Survey finds Kiwis know what to do about money but don’t act

Kiwis are world leaders when it comes to understanding key financial concepts, but putting our knowledge into practice is another matter, according to a new survey.

The 2013 Financial Knowledge and Behaviour Survey, which was undertaken by the Commission for Financial Literacy and Retirement Income with the support of ANZ, involved 852 hour-long face-to-face interviews with Kiwis in February and March. The Colmar Brunton survey was a follow up to similar surveys in 2009 and 2005.

The Commission’s Executive Director David Kneebone says the comprehensive research provides unique insights into both Kiwis’ knowledge of financial matters and the actions they take when it comes to their money.

“The survey shows there is a gap between what Kiwis know and how they behave – the two don’t always go hand in hand.

“For example, when it comes to budgets, we found 85% of New Zealanders understand what a budget is, and 73% believe that everyone benefits from having a budget. However, only 61% of Kiwis currently have a budget. We also found that while 91% of adult Kiwis believe it’s important to have a will, only 59% currently have one.

“The challenge for everyone involved in financial education is how we turn knowledge into action,” Mr Kneebone says.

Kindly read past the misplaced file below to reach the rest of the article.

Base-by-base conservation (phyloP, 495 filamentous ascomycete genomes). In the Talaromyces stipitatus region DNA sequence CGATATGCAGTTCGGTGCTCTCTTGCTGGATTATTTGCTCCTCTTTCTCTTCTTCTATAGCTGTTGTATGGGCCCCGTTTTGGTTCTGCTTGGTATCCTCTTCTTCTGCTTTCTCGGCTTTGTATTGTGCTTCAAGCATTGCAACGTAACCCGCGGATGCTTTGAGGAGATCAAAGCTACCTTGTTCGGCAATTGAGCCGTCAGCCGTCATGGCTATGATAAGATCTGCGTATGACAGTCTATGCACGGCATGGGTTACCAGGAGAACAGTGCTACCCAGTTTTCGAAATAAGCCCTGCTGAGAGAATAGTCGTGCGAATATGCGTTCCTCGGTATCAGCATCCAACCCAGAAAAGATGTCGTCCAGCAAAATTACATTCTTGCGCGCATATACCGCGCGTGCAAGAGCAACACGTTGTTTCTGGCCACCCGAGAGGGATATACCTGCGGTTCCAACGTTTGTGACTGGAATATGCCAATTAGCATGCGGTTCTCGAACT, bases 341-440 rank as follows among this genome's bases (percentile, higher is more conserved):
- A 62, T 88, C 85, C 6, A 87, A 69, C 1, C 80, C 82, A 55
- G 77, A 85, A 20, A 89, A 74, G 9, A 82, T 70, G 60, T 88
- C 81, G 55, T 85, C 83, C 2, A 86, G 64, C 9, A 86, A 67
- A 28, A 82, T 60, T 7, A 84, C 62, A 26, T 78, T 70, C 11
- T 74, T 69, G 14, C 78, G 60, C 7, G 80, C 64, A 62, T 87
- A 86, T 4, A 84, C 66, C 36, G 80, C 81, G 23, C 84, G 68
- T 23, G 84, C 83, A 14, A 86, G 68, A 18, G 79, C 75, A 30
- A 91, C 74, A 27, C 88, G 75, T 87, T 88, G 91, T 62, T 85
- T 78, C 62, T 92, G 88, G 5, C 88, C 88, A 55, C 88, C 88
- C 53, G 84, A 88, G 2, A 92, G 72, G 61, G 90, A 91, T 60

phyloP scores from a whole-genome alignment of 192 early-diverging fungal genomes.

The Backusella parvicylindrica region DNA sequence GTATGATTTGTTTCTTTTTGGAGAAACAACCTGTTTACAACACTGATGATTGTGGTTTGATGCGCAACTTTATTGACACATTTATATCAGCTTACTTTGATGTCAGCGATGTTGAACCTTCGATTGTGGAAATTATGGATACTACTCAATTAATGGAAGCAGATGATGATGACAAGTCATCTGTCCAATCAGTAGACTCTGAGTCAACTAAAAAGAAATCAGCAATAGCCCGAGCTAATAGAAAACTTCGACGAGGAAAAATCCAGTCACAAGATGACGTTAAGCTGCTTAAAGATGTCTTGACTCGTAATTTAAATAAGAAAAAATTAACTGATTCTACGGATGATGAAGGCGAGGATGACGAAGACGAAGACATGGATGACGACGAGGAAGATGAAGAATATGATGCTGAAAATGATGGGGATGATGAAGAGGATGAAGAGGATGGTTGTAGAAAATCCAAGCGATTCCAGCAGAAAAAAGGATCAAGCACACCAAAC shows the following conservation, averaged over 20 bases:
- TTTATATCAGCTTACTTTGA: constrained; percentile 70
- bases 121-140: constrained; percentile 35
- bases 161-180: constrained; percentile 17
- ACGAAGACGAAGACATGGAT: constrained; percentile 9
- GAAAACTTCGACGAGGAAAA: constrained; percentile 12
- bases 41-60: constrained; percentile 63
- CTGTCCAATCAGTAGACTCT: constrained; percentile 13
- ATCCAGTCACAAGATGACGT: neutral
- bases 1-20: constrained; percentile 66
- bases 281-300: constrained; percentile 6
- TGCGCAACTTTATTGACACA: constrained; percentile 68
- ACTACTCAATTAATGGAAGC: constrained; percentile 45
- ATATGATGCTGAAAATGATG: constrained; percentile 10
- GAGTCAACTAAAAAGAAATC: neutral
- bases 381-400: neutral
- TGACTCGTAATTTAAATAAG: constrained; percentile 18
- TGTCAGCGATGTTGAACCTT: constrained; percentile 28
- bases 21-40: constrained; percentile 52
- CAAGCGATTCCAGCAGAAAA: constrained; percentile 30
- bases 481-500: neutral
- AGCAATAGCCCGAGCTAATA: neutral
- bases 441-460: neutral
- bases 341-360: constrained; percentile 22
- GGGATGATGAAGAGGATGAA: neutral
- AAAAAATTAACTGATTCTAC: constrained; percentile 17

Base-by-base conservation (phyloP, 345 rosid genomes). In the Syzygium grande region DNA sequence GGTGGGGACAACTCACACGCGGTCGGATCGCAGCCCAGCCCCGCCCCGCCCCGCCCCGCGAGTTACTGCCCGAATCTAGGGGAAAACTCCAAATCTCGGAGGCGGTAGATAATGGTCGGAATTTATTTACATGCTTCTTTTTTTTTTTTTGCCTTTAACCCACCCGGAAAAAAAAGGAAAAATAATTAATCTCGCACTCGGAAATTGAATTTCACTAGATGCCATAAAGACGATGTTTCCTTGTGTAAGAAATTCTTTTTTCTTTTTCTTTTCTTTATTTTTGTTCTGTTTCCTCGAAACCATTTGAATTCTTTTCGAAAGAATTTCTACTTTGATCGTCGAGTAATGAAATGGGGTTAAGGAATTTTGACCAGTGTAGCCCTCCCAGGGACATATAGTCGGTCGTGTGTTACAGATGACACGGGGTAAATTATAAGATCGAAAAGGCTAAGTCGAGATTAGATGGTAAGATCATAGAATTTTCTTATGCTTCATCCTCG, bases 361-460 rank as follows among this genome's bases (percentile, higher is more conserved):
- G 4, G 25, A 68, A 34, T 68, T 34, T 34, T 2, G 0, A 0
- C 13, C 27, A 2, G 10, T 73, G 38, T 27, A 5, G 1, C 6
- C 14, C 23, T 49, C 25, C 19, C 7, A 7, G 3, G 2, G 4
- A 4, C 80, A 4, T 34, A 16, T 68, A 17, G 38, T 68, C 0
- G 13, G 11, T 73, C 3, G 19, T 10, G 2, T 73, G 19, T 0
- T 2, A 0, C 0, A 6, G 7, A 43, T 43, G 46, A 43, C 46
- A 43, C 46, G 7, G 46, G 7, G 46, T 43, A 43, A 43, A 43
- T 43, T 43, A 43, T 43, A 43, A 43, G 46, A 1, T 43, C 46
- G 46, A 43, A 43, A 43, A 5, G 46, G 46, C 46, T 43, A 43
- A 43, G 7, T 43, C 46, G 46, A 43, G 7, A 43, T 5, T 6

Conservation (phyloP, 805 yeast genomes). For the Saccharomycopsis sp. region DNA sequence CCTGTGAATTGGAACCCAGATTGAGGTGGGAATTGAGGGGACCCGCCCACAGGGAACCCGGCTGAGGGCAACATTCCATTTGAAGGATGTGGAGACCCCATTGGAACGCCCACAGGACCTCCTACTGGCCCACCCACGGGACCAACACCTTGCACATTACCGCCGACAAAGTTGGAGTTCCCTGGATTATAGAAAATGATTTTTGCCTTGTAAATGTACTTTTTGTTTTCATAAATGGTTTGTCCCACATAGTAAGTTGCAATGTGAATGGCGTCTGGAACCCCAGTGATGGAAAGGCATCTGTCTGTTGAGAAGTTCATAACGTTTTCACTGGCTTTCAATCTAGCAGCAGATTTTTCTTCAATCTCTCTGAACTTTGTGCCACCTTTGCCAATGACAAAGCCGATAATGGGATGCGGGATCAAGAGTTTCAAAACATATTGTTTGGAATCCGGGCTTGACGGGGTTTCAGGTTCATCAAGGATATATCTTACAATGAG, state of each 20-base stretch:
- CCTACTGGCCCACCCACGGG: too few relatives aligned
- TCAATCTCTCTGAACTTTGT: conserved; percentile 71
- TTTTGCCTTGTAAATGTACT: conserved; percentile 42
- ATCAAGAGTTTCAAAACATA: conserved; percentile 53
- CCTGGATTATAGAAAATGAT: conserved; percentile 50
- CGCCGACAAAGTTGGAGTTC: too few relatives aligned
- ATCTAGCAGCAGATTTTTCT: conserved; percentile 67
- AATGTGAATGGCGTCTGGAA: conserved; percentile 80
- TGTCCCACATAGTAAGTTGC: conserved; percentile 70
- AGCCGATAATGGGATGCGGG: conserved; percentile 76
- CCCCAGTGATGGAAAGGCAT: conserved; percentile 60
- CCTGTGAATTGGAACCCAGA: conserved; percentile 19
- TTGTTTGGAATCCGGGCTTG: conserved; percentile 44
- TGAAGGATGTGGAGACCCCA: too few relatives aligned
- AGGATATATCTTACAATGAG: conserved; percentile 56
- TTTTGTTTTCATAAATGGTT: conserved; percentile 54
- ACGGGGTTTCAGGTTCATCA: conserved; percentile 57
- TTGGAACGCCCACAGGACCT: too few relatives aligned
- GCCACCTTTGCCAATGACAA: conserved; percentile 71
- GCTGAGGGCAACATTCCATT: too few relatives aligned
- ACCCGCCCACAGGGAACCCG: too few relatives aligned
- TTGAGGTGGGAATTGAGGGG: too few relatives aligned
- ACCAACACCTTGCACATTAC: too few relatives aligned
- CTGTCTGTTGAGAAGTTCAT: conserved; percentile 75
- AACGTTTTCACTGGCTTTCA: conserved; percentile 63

The survey also showed 70% of Kiwis say they know what net worth means and when asked to choose the right definition 84% answered correctly – up five percentage points since 2005.

Mr Kneebone says this level of knowledge is important.

“Working out what you own (assets) less what you owe (liabilities) and then working to improve that net worth figure over time, is an important financial goal for many New Zealand families. Having a positive net worth before and during retirement can make a big difference to the level of financial wellbeing and potential happiness you experience when you stop working.”

Managing Director ANZ Wealth, John Body, said the survey showed New Zealanders no longer had a “she’ll be right” attitude toward savings.

“KiwiSaver and the public debate about retirement savings have made a big difference to financial literacy. People are far more aware of these issues than a few years ago and this is one of the reasons New Zealand scores higher than other OECD countries,” he said.

For the first time the survey compared the financial knowledge levels of 14 OECD countries and New Zealand emerged as top of the class of the countries surveyed; Hungary, Ireland, Estonia, Germany, Czech Republic, British Virgin Islands, United Kingdom, Malaysia, Poland, Armenia, Albania, Peru, Norway and South Africa.

Mr Kneebone says the international comparison is positive news, showing New Zealand is on the right track when it comes to educating ourselves about money matters. However, he says there is always room for improvement.“While we may be doing well in comparison to other nations, the survey highlights the areas that need special attention. For example, only 49% of us understand compound interest.”   

For more information please contact Ailsa Mannell,   or email  

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